Editor’s note: This is one in a series of articles chronicling the effects of COVID-19 on businesses and organizations in Oshawa.
Many businesses have suffered during the COVID-19 pandemic but, golf courses have been soaring like a Tiger Woods’ drive.
“In the golf industry it’s been the biggest boom that’s ever happened,” said Bob Perkins, owner of Oshawa Airport Golf Club.
The club has been booked solid since they opened at the beginning of May, he said.
“I have been sold out of tee-times five days out of seven this whole year,” said Perkins.
Perkins said the golf club has seen a revenue increase of 50 per cent this season.
“It’s been very busy,” said Brian Langford, a starter at Oshawa Airport. “The hockey players can’t play hockey, the curlers can’t curl, baseball was a no-go, the only game in town was pretty much golf.”
Golfers aren’t ready to pack their clubs up yet, either.
“The traditional period of slowdown was always the week kids went back to school,” Perkins said. “(But) September was probably one of our best months ever.”
This year looked a bit different for golf courses due to the pandemic.
“We had to do a lot of changes to meet all the requirements,” Perkins said.
Golf courses across Ontario needed to make changes like adding cup risers to each hole, adding plexiglass in the clubhouse and additional sanitization to reopen.
“It was quite costly,” said Perkins. “Obviously, the revenues made up for (it) now but, we didn’t know where that was going to go when we first started out.”
Perkins said he has also taken other safety measures by spacing out tee times.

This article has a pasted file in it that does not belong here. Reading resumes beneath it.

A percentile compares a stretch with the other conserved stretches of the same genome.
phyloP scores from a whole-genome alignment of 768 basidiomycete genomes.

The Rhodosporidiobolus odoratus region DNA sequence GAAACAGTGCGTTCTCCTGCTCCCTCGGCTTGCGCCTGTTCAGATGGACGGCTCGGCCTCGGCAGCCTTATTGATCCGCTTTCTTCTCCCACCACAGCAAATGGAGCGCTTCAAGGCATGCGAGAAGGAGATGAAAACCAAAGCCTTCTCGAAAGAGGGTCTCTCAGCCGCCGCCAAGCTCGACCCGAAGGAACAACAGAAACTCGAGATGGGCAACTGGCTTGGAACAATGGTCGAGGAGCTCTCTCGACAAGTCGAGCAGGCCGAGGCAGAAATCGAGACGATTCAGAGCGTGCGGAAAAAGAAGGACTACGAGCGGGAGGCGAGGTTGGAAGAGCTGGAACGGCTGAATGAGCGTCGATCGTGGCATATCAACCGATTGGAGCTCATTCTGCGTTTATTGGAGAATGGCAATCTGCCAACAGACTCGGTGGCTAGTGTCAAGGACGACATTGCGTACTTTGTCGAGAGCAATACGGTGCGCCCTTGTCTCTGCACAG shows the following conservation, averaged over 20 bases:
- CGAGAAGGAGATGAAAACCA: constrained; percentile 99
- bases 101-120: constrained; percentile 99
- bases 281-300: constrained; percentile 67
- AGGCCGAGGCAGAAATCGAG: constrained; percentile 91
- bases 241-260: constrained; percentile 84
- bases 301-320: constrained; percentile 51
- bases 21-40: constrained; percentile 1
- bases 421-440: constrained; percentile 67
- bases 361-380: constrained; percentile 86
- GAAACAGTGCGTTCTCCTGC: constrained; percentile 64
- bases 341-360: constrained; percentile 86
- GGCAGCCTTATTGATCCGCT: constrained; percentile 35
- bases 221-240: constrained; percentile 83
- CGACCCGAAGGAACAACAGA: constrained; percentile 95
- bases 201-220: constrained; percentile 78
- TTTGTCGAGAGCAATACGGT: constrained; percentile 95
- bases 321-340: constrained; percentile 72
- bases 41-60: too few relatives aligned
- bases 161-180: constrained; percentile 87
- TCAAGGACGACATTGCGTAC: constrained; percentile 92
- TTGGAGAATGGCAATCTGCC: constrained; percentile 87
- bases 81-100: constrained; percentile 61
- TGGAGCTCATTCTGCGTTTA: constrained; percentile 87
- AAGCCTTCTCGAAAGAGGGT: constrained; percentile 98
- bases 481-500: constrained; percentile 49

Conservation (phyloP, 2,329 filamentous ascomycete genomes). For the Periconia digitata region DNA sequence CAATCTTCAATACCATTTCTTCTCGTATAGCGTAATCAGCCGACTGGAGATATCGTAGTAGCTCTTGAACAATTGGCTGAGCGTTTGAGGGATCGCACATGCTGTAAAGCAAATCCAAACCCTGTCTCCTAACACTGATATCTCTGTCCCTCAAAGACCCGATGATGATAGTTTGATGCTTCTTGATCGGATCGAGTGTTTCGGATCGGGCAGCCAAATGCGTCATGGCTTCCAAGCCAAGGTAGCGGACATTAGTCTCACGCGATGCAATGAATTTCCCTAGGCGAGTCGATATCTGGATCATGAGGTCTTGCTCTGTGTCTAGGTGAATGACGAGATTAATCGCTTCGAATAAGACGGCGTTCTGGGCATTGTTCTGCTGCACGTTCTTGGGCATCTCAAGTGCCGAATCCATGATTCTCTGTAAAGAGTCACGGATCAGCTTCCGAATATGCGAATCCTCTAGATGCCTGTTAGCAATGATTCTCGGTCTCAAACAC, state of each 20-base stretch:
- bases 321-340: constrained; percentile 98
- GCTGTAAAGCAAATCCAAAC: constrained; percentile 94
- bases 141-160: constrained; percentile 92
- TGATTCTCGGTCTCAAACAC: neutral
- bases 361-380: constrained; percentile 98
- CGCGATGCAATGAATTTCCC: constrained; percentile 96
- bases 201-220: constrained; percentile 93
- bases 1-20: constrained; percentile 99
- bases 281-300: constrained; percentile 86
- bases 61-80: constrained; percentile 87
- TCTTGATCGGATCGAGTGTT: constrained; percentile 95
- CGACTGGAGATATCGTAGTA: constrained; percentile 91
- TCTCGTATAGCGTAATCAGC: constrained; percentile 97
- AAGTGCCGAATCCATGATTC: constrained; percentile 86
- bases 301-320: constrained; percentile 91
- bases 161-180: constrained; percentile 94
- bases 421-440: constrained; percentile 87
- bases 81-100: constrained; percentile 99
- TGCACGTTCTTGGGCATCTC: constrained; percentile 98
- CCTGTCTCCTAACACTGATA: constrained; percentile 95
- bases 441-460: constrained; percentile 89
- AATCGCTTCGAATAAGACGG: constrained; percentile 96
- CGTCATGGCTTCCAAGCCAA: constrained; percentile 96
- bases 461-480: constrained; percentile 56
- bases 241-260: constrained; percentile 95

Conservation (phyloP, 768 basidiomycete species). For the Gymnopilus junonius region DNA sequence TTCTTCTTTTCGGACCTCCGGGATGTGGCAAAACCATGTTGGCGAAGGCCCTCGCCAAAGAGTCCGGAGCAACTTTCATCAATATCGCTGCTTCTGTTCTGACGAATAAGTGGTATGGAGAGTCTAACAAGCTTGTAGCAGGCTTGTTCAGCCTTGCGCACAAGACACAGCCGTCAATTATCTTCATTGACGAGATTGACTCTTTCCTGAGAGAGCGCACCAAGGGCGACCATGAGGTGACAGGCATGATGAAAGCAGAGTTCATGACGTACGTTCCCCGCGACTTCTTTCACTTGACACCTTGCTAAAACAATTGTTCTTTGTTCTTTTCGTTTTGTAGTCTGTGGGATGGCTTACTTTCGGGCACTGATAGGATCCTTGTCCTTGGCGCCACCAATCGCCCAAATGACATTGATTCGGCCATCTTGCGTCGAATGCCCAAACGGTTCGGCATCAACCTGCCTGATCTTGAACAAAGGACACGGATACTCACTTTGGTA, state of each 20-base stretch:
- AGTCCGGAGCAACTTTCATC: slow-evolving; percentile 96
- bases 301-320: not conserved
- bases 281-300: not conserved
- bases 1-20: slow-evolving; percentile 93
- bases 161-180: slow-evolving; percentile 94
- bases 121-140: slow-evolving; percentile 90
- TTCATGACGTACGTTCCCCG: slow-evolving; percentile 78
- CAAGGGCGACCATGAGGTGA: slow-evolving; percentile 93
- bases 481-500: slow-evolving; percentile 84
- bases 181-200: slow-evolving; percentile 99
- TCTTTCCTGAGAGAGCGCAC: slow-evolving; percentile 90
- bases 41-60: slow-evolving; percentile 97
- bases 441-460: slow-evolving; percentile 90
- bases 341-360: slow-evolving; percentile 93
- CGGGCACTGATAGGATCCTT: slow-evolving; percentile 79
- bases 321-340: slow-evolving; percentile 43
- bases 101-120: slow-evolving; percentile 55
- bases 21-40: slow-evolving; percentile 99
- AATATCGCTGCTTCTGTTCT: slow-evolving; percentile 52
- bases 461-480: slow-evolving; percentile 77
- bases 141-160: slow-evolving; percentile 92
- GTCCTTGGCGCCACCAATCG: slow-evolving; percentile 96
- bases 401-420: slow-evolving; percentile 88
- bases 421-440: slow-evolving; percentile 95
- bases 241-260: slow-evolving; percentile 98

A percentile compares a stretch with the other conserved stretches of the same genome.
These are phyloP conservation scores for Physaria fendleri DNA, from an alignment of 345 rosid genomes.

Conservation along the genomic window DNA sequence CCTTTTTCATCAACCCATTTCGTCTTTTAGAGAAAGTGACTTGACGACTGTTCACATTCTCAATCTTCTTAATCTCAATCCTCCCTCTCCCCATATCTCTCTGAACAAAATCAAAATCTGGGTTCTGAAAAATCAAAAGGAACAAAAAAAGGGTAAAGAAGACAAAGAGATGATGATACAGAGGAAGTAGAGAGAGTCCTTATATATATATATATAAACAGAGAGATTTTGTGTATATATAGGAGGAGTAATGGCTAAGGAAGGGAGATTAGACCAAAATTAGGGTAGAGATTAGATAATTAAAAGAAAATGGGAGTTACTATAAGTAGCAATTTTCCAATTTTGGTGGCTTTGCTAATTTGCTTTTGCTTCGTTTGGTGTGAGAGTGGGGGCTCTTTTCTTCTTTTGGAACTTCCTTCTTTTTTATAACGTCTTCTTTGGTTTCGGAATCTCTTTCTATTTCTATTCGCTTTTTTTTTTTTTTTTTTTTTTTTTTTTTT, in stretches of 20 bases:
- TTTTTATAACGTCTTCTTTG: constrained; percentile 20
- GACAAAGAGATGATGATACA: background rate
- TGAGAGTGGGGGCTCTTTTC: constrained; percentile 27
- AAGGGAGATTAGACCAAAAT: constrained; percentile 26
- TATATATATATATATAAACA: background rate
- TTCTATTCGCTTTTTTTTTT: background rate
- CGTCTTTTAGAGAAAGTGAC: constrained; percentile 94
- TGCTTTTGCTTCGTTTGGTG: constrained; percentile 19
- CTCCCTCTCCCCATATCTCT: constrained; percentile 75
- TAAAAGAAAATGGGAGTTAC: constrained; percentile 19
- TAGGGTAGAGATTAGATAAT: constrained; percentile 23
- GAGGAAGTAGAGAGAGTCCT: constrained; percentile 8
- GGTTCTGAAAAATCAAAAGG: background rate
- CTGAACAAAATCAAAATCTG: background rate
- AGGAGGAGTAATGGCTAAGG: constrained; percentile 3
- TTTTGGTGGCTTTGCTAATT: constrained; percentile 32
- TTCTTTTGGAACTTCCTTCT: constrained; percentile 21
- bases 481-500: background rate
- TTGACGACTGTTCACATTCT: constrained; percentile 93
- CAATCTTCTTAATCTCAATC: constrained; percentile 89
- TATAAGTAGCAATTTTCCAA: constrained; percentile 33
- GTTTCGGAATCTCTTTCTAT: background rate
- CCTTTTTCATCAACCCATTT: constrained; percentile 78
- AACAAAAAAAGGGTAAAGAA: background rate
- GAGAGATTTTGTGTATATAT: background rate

“We make sure there is an entire hole between each group” to limit the number of people gathered at the front, he said.
Although the golf course is “booming” they have also seen some challenges.
“The difficulty this year was actually finding staff,” said Perkins. “When the federal government gave all the students money to stay home, none of them were out searching for jobs.”
Perkins’ staff usually consists of university students. He said he remembers “scrambling for money in the summers as a student.
“I usually got 100 resumes every spring, I bet you I only got five,” said Perkins.
“We’ve been looking for marshals and starters all year,” said Langford. “I’m normally on a Monday afternoon but, all year we’ve had to get people to do a double shift on Saturday afternoons.”
Perkins said, his staff is worn out, noting “it’s been crazy hours and crazy busy.
“I’ve always been good at predicting things,” Perkins said. “It’s part of the business you learn what’s going on. This year everything I’ve ever known in my 30 years of business got thrown out the window.”
Perkins said he is hopeful, but not certain things will turn out the same next summer.
“I have to look at worst-case scenario and assume it will go back to what it used to be. If it’s better than that – great,” Perkins said.